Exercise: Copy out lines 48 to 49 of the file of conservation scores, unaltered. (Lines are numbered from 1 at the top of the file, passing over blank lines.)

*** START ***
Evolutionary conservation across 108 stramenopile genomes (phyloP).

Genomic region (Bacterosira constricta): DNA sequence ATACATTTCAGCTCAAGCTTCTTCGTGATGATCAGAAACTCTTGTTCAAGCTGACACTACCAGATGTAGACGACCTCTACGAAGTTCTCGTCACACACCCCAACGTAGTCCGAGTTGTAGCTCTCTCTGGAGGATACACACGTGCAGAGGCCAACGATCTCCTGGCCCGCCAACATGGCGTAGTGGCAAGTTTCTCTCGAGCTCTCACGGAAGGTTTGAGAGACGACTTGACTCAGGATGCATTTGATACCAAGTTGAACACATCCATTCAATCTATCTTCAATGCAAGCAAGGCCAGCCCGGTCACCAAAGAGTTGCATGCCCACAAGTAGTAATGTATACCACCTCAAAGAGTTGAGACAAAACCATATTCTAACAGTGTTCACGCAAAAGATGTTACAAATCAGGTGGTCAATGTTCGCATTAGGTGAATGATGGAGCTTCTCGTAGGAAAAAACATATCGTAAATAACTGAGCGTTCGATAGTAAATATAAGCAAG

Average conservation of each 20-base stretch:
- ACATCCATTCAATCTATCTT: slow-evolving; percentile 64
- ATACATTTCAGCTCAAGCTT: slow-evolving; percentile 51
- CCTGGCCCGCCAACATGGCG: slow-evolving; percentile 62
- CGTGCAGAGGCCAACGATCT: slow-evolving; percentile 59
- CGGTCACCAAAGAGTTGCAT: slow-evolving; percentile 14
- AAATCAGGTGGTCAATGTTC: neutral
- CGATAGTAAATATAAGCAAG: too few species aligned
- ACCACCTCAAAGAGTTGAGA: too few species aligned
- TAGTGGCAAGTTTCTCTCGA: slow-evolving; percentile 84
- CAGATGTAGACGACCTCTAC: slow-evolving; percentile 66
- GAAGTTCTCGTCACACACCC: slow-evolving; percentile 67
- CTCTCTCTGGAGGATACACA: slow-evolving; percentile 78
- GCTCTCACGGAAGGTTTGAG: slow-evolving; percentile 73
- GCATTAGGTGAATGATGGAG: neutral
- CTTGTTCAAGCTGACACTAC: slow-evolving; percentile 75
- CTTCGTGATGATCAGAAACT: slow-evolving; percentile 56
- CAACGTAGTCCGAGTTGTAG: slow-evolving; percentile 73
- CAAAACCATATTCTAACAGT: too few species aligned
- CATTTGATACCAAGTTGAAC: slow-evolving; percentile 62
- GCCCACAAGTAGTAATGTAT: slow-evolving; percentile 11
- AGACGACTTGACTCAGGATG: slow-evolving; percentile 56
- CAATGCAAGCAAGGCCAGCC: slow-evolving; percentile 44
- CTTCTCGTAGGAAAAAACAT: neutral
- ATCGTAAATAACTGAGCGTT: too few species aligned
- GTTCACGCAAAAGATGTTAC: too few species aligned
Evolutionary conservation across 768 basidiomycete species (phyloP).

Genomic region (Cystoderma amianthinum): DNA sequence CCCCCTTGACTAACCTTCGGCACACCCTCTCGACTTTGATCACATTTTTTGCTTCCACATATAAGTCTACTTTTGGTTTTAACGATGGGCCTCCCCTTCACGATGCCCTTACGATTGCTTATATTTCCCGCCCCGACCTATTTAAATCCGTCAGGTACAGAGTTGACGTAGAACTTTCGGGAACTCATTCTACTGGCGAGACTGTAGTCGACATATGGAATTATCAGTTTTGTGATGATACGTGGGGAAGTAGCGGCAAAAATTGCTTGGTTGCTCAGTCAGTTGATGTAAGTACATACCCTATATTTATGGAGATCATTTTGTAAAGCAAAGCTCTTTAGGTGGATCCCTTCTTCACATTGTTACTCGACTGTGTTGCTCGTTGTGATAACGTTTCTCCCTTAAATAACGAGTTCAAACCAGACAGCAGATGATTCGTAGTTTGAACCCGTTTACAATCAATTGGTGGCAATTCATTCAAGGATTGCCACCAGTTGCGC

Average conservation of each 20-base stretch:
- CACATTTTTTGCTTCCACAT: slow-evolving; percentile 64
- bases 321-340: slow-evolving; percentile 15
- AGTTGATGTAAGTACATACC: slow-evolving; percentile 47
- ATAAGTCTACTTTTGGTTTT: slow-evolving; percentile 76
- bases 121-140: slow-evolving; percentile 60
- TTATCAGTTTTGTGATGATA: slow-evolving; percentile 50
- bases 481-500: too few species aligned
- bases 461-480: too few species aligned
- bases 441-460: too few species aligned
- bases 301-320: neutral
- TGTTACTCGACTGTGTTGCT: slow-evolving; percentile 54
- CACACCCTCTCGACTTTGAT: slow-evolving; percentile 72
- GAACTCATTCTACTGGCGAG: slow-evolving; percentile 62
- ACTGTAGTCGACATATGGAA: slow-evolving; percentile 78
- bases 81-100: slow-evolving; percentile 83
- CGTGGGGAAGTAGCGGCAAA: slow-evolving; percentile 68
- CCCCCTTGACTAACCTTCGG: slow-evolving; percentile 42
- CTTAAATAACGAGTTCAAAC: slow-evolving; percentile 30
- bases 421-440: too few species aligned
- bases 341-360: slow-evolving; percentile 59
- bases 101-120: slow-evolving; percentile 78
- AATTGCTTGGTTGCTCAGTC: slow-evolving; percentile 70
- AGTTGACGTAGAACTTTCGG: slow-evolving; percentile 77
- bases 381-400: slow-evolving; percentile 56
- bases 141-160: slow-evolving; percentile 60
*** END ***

- CCCCCTTGACTAACCTTCGG: slow-evolving; percentile 42
- CTTAAATAACGAGTTCAAAC: slow-evolving; percentile 30